Mel Evans AP

What New Jersey Gov. Chris Christie said Thursday may have mattered less than how long he took to say it.

With his presidential ambitions and, potentially, his governorship put at risk by a scandal over lane closures on the George Washington Bridge, the Republican Christie fielded dozens of questions from reporters during a midday news conference that lasted nearly two hours.

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4:16pm

Thu January 9, 2014
It's All Politics

Gates Unleashed: Ex-Defense Chief Goes Scorched Earth On Congress

Originally published on Thu January 9, 2014 8:14 pm

In his new memoir, Defense Secretary Robert Gates is unsparing in his criticism of Congress.
Jacquelyn Martin AP

Former Secretary of Defense Robert Gates made international news this week with the release of a memoir that serves up a big helping of unvarnished criticism of his former boss, President Obama.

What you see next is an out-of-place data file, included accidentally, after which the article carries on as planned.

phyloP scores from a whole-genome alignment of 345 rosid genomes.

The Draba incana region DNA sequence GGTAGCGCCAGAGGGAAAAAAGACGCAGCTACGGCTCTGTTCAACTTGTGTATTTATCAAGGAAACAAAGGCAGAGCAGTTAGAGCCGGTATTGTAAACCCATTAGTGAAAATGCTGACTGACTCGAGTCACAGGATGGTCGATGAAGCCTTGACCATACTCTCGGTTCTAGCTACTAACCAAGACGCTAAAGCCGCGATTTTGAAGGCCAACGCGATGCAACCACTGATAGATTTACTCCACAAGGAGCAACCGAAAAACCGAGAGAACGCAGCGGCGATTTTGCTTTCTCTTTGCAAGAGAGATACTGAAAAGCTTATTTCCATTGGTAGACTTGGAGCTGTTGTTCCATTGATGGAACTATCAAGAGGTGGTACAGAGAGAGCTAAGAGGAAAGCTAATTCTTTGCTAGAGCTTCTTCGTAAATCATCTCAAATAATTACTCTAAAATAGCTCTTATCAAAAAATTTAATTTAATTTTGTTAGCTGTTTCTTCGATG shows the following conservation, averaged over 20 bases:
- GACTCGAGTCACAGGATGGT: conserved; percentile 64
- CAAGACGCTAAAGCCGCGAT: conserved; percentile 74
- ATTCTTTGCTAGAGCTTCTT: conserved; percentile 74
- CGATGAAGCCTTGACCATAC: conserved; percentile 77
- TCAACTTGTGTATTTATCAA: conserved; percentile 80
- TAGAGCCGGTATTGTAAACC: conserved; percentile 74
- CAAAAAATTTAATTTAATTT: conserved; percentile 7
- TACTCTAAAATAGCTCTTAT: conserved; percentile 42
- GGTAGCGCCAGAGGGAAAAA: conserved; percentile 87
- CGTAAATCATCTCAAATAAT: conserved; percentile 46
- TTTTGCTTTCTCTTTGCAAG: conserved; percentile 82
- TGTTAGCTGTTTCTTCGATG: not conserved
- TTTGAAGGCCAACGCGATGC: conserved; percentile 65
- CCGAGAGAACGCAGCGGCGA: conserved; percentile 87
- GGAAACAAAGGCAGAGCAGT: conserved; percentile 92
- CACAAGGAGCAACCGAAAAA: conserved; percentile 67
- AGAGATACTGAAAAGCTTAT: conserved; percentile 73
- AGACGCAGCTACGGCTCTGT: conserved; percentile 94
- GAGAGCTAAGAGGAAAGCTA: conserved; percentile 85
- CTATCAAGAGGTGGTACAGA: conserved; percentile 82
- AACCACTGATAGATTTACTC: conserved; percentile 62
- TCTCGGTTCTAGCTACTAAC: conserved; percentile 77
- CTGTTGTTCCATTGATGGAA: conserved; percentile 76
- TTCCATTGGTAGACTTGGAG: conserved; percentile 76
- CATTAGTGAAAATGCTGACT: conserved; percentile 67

But his scalding of the sitting commander in chief seems practically tame compared to the beat down he delivers to members of Congress.

And that includes Senate Majority Leader Harry Reid, who, Gates asserts, once urged him to have the Defense Department "invest in research on irritable bowel syndrome."

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1:58pm

Thu January 9, 2014
All Tech Considered

Government Tech Problems: Blame The People Or The Process?

Originally published on Thu January 9, 2014 3:37 pm

HealthCare.gov's failures are prompting a closer look at the federal government's out-of-date technology.
iStockphoto